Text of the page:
How to Calculate the Break Even Point for Your Business

In business, it’s important to track your numbers so that you know when you’re making a profit and when you’re losing money. The break even point is the quantity of units of product or services that must be sold in order for the company to neither lose nor gain money. It is also known as the point of neutral cash flow, since at this point, the cash coming in from sales equals the costs going out for production and selling. In other words, how many units of a product can we sell to break even?

6 Ways to Maximize Automation and Excel in Financial Modeling

Modeling is a time-intensive process. Creating financial models can take days, weeks, or even months to complete. Without the right tools and techniques, modeling can also be extremely challenging. Financial modeling is an important part of any company’s financial management processes.

Unlevered Free Cash Flow: What is it and How to Calculate?

Unlevered free cash flow is an important tool for investors looking to understand the financial performance of a company. LPas are more often than not equity investors, meaning they invest in companies rather than buying and selling individual securities. However, that also means that LPs need information that goes beyond just how much money a company makes or spends.

Amortized Loans: A Brief Guide to Loan Types

When you take out a loan, you’ll be given a term for how long you need to make payments on it. Loan length is an important piece of information, because it will influence the type of loan that you choose. Generally speaking, longer loans require higher monthly payments for the lender. However, lenders offer shorter loans with lower monthly payments as well. The way in which those costs are broken up is what determines if a loan has amortized payments or not.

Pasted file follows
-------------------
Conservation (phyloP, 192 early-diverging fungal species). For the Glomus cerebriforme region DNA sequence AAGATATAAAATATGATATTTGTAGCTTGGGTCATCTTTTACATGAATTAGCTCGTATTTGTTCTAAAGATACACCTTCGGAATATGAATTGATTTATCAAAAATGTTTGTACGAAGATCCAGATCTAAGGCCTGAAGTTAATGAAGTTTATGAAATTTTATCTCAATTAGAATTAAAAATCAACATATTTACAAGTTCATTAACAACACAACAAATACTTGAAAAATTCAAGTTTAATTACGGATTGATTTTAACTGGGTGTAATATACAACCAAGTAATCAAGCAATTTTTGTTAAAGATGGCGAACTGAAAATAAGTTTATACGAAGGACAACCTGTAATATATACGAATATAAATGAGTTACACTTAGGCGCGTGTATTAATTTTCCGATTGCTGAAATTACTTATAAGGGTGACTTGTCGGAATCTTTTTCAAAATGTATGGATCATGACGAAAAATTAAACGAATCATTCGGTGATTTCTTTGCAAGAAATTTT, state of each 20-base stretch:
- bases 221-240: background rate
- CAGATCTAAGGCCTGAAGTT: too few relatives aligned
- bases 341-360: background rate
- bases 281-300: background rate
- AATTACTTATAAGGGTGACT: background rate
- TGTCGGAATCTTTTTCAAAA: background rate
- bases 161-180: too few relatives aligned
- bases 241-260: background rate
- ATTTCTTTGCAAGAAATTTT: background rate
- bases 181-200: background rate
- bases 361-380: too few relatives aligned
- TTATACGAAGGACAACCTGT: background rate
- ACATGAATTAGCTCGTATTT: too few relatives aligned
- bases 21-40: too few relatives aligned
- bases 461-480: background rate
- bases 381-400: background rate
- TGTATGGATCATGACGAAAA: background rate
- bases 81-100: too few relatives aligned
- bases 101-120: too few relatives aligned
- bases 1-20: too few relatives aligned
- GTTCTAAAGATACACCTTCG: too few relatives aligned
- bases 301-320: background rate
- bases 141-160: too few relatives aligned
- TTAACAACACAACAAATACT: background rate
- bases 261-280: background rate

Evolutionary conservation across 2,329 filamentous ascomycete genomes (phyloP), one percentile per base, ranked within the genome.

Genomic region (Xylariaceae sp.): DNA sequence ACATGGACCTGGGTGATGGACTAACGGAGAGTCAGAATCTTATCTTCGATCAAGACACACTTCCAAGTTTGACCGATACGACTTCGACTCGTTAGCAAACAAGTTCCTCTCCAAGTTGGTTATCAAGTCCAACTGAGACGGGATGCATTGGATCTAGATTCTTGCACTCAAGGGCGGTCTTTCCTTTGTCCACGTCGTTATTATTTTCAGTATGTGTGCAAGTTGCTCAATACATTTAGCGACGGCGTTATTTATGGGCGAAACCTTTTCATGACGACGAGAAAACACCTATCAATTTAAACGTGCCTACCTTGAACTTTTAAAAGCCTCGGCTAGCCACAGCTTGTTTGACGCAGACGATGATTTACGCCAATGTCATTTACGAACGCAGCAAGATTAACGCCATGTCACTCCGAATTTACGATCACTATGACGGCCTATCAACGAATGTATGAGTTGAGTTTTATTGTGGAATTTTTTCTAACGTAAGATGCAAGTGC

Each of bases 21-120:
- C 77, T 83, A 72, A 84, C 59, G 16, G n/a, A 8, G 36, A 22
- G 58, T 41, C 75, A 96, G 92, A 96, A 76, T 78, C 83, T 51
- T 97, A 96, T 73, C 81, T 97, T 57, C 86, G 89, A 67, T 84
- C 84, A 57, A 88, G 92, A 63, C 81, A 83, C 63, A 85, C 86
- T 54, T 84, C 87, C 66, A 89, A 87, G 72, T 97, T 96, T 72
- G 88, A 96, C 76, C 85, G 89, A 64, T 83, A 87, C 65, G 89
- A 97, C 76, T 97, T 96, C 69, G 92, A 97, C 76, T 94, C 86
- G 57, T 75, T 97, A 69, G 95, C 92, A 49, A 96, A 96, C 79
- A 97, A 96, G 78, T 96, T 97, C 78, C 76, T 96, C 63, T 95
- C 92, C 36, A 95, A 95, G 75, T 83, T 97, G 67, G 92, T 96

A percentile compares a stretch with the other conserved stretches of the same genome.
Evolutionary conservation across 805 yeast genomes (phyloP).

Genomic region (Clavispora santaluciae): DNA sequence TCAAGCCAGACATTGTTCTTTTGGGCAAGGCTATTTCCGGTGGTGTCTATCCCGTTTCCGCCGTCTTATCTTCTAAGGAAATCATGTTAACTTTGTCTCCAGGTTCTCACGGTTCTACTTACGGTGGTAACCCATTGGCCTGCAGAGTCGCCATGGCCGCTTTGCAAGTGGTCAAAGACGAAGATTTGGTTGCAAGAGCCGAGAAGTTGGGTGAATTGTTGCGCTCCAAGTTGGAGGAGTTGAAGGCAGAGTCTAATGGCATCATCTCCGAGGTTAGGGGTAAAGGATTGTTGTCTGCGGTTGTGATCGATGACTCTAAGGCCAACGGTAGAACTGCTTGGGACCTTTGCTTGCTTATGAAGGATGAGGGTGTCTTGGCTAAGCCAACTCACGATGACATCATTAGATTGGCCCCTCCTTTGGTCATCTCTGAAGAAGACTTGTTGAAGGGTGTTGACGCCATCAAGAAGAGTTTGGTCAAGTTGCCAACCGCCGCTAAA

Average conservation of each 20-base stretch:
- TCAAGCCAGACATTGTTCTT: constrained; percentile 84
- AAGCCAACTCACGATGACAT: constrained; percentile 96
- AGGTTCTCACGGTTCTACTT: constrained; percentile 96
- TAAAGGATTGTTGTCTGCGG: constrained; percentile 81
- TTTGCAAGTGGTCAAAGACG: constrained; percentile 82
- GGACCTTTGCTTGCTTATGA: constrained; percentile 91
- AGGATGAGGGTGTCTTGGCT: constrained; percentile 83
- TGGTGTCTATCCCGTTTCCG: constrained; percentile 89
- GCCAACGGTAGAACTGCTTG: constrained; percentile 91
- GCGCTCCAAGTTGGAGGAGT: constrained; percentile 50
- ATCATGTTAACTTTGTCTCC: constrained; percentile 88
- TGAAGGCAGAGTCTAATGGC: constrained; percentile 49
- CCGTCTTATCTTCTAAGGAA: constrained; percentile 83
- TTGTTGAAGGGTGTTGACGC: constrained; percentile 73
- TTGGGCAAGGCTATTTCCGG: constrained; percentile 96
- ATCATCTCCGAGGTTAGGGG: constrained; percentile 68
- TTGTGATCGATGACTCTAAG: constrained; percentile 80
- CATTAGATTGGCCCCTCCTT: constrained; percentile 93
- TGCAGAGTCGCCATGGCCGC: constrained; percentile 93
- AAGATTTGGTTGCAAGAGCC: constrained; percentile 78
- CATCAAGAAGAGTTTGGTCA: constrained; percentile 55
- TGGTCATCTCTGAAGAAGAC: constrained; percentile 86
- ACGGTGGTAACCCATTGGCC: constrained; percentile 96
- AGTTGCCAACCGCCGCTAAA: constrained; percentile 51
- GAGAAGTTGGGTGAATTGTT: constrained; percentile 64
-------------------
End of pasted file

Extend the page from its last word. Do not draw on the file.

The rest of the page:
Cash Schedule: The Key to Managing Your Finances with Ease

Money is a nerve-wracking topic for many people. In reality, money isn’t that scary if you know how to manage your finances and keep track of your balance at all times. Cash management is the art of keeping tabs on what money you have available at any one time so you don’t overspend or dip into negative territory.

Understanding Depreciation: The 5 Components of Your Depreciation Schedule

Depreciation is an accounting term that refers to the gradual reduction in value of your assets. Since these assets are not indestructible, they must be recorded as losing value over time. Depreciation can seem like an obscure accounting concept, but it has a very real impact on your investment and its potential returns.